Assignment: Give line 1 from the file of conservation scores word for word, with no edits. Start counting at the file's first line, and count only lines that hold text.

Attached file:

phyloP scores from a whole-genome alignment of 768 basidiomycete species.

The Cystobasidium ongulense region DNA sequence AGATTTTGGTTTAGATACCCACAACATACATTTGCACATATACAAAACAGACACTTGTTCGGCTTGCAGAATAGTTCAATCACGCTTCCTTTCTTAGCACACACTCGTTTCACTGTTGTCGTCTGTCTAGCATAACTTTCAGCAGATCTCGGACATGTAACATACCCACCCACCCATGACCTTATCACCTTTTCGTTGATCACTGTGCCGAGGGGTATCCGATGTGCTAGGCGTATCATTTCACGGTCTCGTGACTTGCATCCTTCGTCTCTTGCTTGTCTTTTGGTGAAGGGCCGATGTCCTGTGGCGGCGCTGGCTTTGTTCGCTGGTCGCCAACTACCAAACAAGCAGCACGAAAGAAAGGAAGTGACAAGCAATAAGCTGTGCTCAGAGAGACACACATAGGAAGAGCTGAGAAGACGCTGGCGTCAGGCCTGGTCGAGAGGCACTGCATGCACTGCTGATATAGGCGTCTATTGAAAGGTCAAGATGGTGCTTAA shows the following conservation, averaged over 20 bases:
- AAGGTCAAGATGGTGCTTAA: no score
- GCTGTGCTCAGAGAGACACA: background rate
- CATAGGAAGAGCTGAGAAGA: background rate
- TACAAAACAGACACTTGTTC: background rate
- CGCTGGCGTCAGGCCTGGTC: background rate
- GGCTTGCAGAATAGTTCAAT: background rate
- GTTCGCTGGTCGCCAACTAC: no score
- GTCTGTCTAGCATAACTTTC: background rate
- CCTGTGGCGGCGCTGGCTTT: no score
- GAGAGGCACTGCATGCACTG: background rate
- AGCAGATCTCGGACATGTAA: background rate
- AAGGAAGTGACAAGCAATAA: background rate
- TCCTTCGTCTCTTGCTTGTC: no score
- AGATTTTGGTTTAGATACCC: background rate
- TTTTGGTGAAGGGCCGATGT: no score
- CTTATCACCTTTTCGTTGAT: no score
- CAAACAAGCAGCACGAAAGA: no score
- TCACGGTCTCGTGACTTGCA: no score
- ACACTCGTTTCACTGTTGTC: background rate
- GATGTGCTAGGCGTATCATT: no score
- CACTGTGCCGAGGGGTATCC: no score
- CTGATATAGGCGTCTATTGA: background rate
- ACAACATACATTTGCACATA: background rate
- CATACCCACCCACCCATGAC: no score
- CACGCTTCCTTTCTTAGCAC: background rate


phyloP scores from a whole-genome alignment of 768 basidiomycete species.